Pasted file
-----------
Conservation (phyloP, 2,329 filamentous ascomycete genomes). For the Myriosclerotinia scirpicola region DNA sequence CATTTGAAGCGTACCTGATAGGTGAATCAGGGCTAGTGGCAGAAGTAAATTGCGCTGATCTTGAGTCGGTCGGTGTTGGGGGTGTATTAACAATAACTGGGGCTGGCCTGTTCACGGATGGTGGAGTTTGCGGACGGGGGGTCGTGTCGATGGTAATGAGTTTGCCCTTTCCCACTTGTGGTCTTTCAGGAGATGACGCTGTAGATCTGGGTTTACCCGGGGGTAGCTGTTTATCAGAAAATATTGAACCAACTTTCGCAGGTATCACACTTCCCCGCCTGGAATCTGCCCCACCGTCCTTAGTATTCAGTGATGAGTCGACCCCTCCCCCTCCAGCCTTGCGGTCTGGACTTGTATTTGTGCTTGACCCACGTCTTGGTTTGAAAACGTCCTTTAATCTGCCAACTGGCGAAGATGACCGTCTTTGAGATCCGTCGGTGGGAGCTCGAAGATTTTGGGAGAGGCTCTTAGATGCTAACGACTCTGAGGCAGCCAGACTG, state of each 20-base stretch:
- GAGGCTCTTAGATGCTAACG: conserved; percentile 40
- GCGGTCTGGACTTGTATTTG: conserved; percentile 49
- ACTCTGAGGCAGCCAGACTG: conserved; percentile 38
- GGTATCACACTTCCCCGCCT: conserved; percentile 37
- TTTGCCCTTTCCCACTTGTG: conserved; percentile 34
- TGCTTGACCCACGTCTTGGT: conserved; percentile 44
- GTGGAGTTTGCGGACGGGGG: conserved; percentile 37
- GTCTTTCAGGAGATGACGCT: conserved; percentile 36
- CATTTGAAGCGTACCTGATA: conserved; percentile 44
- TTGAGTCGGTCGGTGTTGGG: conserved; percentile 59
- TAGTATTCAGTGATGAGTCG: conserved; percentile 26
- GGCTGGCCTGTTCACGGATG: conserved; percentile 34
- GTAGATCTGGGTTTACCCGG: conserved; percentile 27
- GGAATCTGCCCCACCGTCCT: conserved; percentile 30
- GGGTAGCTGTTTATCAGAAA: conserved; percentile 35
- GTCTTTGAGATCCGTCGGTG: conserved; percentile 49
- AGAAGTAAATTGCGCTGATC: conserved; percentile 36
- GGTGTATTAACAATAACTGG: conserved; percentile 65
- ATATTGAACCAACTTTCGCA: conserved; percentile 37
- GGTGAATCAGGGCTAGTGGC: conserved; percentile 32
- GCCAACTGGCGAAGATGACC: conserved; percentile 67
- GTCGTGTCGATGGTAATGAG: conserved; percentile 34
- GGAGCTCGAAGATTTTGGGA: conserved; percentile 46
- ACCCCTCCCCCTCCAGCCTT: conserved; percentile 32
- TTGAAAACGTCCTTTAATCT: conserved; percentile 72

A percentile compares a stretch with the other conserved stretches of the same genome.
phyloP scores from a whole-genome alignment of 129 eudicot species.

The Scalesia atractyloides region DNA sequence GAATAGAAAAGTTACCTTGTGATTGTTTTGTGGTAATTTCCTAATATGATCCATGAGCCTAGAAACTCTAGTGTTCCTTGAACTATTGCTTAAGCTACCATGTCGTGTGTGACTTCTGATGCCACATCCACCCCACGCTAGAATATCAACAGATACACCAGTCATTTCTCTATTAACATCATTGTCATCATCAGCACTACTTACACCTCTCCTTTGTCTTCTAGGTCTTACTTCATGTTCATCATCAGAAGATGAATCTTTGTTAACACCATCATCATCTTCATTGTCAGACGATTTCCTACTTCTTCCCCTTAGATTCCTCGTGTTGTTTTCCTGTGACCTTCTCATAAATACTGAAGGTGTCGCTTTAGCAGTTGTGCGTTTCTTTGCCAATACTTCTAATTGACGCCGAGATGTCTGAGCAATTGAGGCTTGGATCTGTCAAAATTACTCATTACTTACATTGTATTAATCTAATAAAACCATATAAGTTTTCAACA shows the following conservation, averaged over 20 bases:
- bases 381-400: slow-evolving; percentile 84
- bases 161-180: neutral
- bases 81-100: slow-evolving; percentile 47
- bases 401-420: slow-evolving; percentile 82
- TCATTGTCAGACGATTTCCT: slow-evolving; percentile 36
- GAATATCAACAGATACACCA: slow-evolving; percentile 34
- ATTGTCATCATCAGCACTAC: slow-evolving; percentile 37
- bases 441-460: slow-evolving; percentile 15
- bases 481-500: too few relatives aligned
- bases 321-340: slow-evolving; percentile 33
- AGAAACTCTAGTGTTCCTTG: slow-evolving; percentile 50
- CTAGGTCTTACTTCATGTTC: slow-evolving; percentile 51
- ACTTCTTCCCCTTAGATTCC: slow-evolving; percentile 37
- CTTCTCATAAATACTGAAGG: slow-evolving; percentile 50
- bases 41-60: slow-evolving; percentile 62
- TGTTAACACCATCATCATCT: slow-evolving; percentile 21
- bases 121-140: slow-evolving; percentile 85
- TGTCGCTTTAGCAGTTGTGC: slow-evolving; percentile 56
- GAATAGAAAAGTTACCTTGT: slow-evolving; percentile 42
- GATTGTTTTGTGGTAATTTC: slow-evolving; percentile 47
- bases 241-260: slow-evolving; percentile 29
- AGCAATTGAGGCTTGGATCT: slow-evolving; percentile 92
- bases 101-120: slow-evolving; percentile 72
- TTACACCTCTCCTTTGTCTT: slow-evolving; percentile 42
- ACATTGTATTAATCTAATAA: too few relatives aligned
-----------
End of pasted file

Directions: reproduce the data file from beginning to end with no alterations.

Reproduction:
Conservation (phyloP, 2,329 filamentous ascomycete genomes). For the Myriosclerotinia scirpicola region DNA sequence CATTTGAAGCGTACCTGATAGGTGAATCAGGGCTAGTGGCAGAAGTAAATTGCGCTGATCTTGAGTCGGTCGGTGTTGGGGGTGTATTAACAATAACTGGGGCTGGCCTGTTCACGGATGGTGGAGTTTGCGGACGGGGGGTCGTGTCGATGGTAATGAGTTTGCCCTTTCCCACTTGTGGTCTTTCAGGAGATGACGCTGTAGATCTGGGTTTACCCGGGGGTAGCTGTTTATCAGAAAATATTGAACCAACTTTCGCAGGTATCACACTTCCCCGCCTGGAATCTGCCCCACCGTCCTTAGTATTCAGTGATGAGTCGACCCCTCCCCCTCCAGCCTTGCGGTCTGGACTTGTATTTGTGCTTGACCCACGTCTTGGTTTGAAAACGTCCTTTAATCTGCCAACTGGCGAAGATGACCGTCTTTGAGATCCGTCGGTGGGAGCTCGAAGATTTTGGGAGAGGCTCTTAGATGCTAACGACTCTGAGGCAGCCAGACTG, state of each 20-base stretch:
- GAGGCTCTTAGATGCTAACG: conserved; percentile 40
- GCGGTCTGGACTTGTATTTG: conserved; percentile 49
- ACTCTGAGGCAGCCAGACTG: conserved; percentile 38
- GGTATCACACTTCCCCGCCT: conserved; percentile 37
- TTTGCCCTTTCCCACTTGTG: conserved; percentile 34
- TGCTTGACCCACGTCTTGGT: conserved; percentile 44
- GTGGAGTTTGCGGACGGGGG: conserved; percentile 37
- GTCTTTCAGGAGATGACGCT: conserved; percentile 36
- CATTTGAAGCGTACCTGATA: conserved; percentile 44
- TTGAGTCGGTCGGTGTTGGG: conserved; percentile 59
- TAGTATTCAGTGATGAGTCG: conserved; percentile 26
- GGCTGGCCTGTTCACGGATG: conserved; percentile 34
- GTAGATCTGGGTTTACCCGG: conserved; percentile 27
- GGAATCTGCCCCACCGTCCT: conserved; percentile 30
- GGGTAGCTGTTTATCAGAAA: conserved; percentile 35
- GTCTTTGAGATCCGTCGGTG: conserved; percentile 49
- AGAAGTAAATTGCGCTGATC: conserved; percentile 36
- GGTGTATTAACAATAACTGG: conserved; percentile 65
- ATATTGAACCAACTTTCGCA: conserved; percentile 37
- GGTGAATCAGGGCTAGTGGC: conserved; percentile 32
- GCCAACTGGCGAAGATGACC: conserved; percentile 67
- GTCGTGTCGATGGTAATGAG: conserved; percentile 34
- GGAGCTCGAAGATTTTGGGA: conserved; percentile 46
- ACCCCTCCCCCTCCAGCCTT: conserved; percentile 32
- TTGAAAACGTCCTTTAATCT: conserved; percentile 72

A percentile compares a stretch with the other conserved stretches of the same genome.
phyloP scores from a whole-genome alignment of 129 eudicot species.

The Scalesia atractyloides region DNA sequence GAATAGAAAAGTTACCTTGTGATTGTTTTGTGGTAATTTCCTAATATGATCCATGAGCCTAGAAACTCTAGTGTTCCTTGAACTATTGCTTAAGCTACCATGTCGTGTGTGACTTCTGATGCCACATCCACCCCACGCTAGAATATCAACAGATACACCAGTCATTTCTCTATTAACATCATTGTCATCATCAGCACTACTTACACCTCTCCTTTGTCTTCTAGGTCTTACTTCATGTTCATCATCAGAAGATGAATCTTTGTTAACACCATCATCATCTTCATTGTCAGACGATTTCCTACTTCTTCCCCTTAGATTCCTCGTGTTGTTTTCCTGTGACCTTCTCATAAATACTGAAGGTGTCGCTTTAGCAGTTGTGCGTTTCTTTGCCAATACTTCTAATTGACGCCGAGATGTCTGAGCAATTGAGGCTTGGATCTGTCAAAATTACTCATTACTTACATTGTATTAATCTAATAAAACCATATAAGTTTTCAACA shows the following conservation, averaged over 20 bases:
- bases 381-400: slow-evolving; percentile 84
- bases 161-180: neutral
- bases 81-100: slow-evolving; percentile 47
- bases 401-420: slow-evolving; percentile 82
- TCATTGTCAGACGATTTCCT: slow-evolving; percentile 36
- GAATATCAACAGATACACCA: slow-evolving; percentile 34
- ATTGTCATCATCAGCACTAC: slow-evolving; percentile 37
- bases 441-460: slow-evolving; percentile 15
- bases 481-500: too few relatives aligned
- bases 321-340: slow-evolving; percentile 33
- AGAAACTCTAGTGTTCCTTG: slow-evolving; percentile 50
- CTAGGTCTTACTTCATGTTC: slow-evolving; percentile 51
- ACTTCTTCCCCTTAGATTCC: slow-evolving; percentile 37
- CTTCTCATAAATACTGAAGG: slow-evolving; percentile 50
- bases 41-60: slow-evolving; percentile 62
- TGTTAACACCATCATCATCT: slow-evolving; percentile 21
- bases 121-140: slow-evolving; percentile 85
- TGTCGCTTTAGCAGTTGTGC: slow-evolving; percentile 56
- GAATAGAAAAGTTACCTTGT: slow-evolving; percentile 42
- GATTGTTTTGTGGTAATTTC: slow-evolving; percentile 47
- bases 241-260: slow-evolving; percentile 29
- AGCAATTGAGGCTTGGATCT: slow-evolving; percentile 92
- bases 101-120: slow-evolving; percentile 72
- TTACACCTCTCCTTTGTCTT: slow-evolving; percentile 42
- ACATTGTATTAATCTAATAA: too few relatives aligned